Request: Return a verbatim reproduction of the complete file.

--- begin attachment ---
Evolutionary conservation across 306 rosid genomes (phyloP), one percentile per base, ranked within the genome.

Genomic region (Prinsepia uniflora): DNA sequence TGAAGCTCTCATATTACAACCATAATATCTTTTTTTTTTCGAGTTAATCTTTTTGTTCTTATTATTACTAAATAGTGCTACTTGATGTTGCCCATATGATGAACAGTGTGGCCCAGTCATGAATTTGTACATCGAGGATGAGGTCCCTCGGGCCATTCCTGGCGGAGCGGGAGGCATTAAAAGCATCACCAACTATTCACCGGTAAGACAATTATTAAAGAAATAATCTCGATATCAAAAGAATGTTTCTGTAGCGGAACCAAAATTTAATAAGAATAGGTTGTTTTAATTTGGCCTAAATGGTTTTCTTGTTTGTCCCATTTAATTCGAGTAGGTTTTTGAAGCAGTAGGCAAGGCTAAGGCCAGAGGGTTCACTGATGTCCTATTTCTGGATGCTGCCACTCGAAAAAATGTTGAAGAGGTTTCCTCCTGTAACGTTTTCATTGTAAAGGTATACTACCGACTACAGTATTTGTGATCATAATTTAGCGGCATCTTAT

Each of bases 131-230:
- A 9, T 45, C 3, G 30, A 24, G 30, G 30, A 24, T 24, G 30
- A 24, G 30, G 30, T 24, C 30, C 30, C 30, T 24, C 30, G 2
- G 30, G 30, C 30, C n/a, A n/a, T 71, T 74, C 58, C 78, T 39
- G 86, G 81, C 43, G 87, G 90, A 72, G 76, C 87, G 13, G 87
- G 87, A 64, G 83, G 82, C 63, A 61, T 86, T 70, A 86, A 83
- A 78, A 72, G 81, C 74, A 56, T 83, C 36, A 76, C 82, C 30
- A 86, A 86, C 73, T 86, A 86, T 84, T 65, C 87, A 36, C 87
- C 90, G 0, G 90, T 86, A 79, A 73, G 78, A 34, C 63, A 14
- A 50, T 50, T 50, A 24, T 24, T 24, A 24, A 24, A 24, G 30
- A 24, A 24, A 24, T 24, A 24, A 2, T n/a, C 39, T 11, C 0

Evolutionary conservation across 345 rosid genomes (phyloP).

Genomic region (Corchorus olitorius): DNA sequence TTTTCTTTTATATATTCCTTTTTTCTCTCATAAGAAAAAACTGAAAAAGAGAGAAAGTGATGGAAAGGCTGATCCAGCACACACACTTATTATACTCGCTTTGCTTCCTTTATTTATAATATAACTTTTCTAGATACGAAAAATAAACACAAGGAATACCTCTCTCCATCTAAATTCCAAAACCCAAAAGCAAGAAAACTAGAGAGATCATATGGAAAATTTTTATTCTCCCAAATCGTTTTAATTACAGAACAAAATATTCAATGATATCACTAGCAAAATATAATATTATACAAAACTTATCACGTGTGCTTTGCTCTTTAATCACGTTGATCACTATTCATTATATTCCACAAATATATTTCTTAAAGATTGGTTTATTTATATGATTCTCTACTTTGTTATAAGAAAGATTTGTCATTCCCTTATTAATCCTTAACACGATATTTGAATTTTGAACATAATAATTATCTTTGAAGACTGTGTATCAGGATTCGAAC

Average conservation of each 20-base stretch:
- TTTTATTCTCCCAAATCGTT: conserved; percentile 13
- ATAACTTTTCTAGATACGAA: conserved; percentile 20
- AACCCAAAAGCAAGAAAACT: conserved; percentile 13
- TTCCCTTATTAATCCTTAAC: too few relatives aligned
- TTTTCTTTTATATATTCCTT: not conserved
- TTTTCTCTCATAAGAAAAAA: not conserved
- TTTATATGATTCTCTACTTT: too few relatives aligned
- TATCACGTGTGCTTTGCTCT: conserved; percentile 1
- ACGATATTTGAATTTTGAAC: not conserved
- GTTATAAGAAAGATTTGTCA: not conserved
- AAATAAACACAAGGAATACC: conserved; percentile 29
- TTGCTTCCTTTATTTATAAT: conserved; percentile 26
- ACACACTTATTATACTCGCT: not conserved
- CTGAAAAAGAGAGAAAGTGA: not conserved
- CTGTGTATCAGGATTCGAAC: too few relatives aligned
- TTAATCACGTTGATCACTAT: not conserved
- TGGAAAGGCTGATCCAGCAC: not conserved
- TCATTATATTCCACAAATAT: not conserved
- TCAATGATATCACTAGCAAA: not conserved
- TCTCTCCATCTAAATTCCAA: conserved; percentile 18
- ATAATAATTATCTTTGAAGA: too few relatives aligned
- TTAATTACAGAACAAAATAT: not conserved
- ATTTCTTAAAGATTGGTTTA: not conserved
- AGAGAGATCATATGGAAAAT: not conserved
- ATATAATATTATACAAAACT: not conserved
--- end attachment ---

Evolutionary conservation across 306 rosid genomes (phyloP), one percentile per base, ranked within the genome.

Genomic region (Prinsepia uniflora): DNA sequence TGAAGCTCTCATATTACAACCATAATATCTTTTTTTTTTCGAGTTAATCTTTTTGTTCTTATTATTACTAAATAGTGCTACTTGATGTTGCCCATATGATGAACAGTGTGGCCCAGTCATGAATTTGTACATCGAGGATGAGGTCCCTCGGGCCATTCCTGGCGGAGCGGGAGGCATTAAAAGCATCACCAACTATTCACCGGTAAGACAATTATTAAAGAAATAATCTCGATATCAAAAGAATGTTTCTGTAGCGGAACCAAAATTTAATAAGAATAGGTTGTTTTAATTTGGCCTAAATGGTTTTCTTGTTTGTCCCATTTAATTCGAGTAGGTTTTTGAAGCAGTAGGCAAGGCTAAGGCCAGAGGGTTCACTGATGTCCTATTTCTGGATGCTGCCACTCGAAAAAATGTTGAAGAGGTTTCCTCCTGTAACGTTTTCATTGTAAAGGTATACTACCGACTACAGTATTTGTGATCATAATTTAGCGGCATCTTAT

Each of bases 131-230:
- A 9, T 45, C 3, G 30, A 24, G 30, G 30, A 24, T 24, G 30
- A 24, G 30, G 30, T 24, C 30, C 30, C 30, T 24, C 30, G 2
- G 30, G 30, C 30, C n/a, A n/a, T 71, T 74, C 58, C 78, T 39
- G 86, G 81, C 43, G 87, G 90, A 72, G 76, C 87, G 13, G 87
- G 87, A 64, G 83, G 82, C 63, A 61, T 86, T 70, A 86, A 83
- A 78, A 72, G 81, C 74, A 56, T 83, C 36, A 76, C 82, C 30
- A 86, A 86, C 73, T 86, A 86, T 84, T 65, C 87, A 36, C 87
- C 90, G 0, G 90, T 86, A 79, A 73, G 78, A 34, C 63, A 14
- A 50, T 50, T 50, A 24, T 24, T 24, A 24, A 24, A 24, G 30
- A 24, A 24, A 24, T 24, A 24, A 2, T n/a, C 39, T 11, C 0

Evolutionary conservation across 345 rosid genomes (phyloP).

Genomic region (Corchorus olitorius): DNA sequence TTTTCTTTTATATATTCCTTTTTTCTCTCATAAGAAAAAACTGAAAAAGAGAGAAAGTGATGGAAAGGCTGATCCAGCACACACACTTATTATACTCGCTTTGCTTCCTTTATTTATAATATAACTTTTCTAGATACGAAAAATAAACACAAGGAATACCTCTCTCCATCTAAATTCCAAAACCCAAAAGCAAGAAAACTAGAGAGATCATATGGAAAATTTTTATTCTCCCAAATCGTTTTAATTACAGAACAAAATATTCAATGATATCACTAGCAAAATATAATATTATACAAAACTTATCACGTGTGCTTTGCTCTTTAATCACGTTGATCACTATTCATTATATTCCACAAATATATTTCTTAAAGATTGGTTTATTTATATGATTCTCTACTTTGTTATAAGAAAGATTTGTCATTCCCTTATTAATCCTTAACACGATATTTGAATTTTGAACATAATAATTATCTTTGAAGACTGTGTATCAGGATTCGAAC

Average conservation of each 20-base stretch:
- TTTTATTCTCCCAAATCGTT: conserved; percentile 13
- ATAACTTTTCTAGATACGAA: conserved; percentile 20
- AACCCAAAAGCAAGAAAACT: conserved; percentile 13
- TTCCCTTATTAATCCTTAAC: too few relatives aligned
- TTTTCTTTTATATATTCCTT: not conserved
- TTTTCTCTCATAAGAAAAAA: not conserved
- TTTATATGATTCTCTACTTT: too few relatives aligned
- TATCACGTGTGCTTTGCTCT: conserved; percentile 1
- ACGATATTTGAATTTTGAAC: not conserved
- GTTATAAGAAAGATTTGTCA: not conserved
- AAATAAACACAAGGAATACC: conserved; percentile 29
- TTGCTTCCTTTATTTATAAT: conserved; percentile 26
- ACACACTTATTATACTCGCT: not conserved
- CTGAAAAAGAGAGAAAGTGA: not conserved
- CTGTGTATCAGGATTCGAAC: too few relatives aligned
- TTAATCACGTTGATCACTAT: not conserved
- TGGAAAGGCTGATCCAGCAC: not conserved
- TCATTATATTCCACAAATAT: not conserved
- TCAATGATATCACTAGCAAA: not conserved
- TCTCTCCATCTAAATTCCAA: conserved; percentile 18
- ATAATAATTATCTTTGAAGA: too few relatives aligned
- TTAATTACAGAACAAAATAT: not conserved
- ATTTCTTAAAGATTGGTTTA: not conserved
- AGAGAGATCATATGGAAAAT: not conserved
- ATATAATATTATACAAAACT: not conserved